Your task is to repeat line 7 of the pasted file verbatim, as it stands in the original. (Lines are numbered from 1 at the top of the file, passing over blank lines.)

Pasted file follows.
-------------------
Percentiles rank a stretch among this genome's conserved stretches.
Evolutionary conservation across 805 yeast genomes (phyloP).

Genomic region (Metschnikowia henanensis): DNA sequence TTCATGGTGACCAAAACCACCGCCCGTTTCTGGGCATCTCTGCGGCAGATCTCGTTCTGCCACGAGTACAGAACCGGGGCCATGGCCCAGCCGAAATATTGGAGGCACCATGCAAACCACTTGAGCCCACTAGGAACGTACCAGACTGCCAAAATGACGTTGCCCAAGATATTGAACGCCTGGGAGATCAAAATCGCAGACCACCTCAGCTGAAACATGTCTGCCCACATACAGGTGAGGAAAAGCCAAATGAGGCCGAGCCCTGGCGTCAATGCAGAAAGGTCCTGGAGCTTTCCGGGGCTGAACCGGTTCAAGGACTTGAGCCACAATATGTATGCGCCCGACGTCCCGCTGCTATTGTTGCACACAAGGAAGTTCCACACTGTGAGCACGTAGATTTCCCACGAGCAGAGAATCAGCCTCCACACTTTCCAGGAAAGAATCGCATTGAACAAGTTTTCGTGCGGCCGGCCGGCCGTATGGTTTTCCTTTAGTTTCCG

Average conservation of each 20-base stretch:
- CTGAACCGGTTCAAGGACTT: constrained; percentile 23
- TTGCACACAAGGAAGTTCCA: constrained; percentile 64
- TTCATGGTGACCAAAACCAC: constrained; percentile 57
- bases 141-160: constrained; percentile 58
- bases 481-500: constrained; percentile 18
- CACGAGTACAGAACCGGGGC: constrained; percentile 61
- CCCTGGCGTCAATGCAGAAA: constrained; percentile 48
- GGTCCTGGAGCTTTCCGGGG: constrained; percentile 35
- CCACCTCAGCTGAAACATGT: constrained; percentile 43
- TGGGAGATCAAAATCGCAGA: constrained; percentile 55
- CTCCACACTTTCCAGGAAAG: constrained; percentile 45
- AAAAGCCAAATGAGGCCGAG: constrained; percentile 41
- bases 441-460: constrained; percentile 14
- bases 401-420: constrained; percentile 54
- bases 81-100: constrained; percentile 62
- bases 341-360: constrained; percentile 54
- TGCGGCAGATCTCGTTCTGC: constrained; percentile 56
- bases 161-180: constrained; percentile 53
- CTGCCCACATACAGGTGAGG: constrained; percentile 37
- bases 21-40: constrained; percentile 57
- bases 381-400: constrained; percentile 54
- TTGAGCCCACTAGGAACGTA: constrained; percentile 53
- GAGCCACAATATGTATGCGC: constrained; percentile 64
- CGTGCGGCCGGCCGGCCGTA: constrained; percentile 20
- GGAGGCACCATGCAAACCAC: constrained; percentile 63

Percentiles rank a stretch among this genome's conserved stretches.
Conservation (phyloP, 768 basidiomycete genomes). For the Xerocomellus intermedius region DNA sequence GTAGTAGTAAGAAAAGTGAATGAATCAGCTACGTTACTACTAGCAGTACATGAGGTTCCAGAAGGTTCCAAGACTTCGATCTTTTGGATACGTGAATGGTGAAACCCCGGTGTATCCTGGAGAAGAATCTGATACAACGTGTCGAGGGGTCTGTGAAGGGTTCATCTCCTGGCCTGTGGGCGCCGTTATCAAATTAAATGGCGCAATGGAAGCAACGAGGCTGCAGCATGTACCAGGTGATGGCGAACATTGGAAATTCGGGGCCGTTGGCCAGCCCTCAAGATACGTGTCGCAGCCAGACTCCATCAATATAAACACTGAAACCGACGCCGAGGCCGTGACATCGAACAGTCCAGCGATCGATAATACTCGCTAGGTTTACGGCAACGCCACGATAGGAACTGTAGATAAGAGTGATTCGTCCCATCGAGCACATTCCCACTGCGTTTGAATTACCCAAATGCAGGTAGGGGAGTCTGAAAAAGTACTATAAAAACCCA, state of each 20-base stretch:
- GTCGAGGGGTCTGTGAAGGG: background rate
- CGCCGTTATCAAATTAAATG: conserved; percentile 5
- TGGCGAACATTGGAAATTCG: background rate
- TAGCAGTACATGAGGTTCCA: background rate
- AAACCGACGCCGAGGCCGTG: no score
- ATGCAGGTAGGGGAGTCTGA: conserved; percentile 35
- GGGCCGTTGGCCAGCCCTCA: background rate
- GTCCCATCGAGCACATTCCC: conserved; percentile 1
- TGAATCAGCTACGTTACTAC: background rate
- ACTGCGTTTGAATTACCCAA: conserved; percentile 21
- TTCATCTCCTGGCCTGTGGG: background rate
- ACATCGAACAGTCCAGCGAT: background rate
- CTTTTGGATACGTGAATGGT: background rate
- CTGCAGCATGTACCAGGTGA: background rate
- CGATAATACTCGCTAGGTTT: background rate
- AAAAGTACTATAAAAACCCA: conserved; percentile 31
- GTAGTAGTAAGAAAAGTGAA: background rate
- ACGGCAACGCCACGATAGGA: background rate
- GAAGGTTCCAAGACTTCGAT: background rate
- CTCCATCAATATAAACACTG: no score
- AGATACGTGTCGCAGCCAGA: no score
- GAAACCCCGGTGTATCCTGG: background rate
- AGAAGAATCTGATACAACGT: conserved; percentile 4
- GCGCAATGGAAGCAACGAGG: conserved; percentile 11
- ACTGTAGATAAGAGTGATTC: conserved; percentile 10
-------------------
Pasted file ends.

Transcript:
- TTCATGGTGACCAAAACCAC: constrained; percentile 57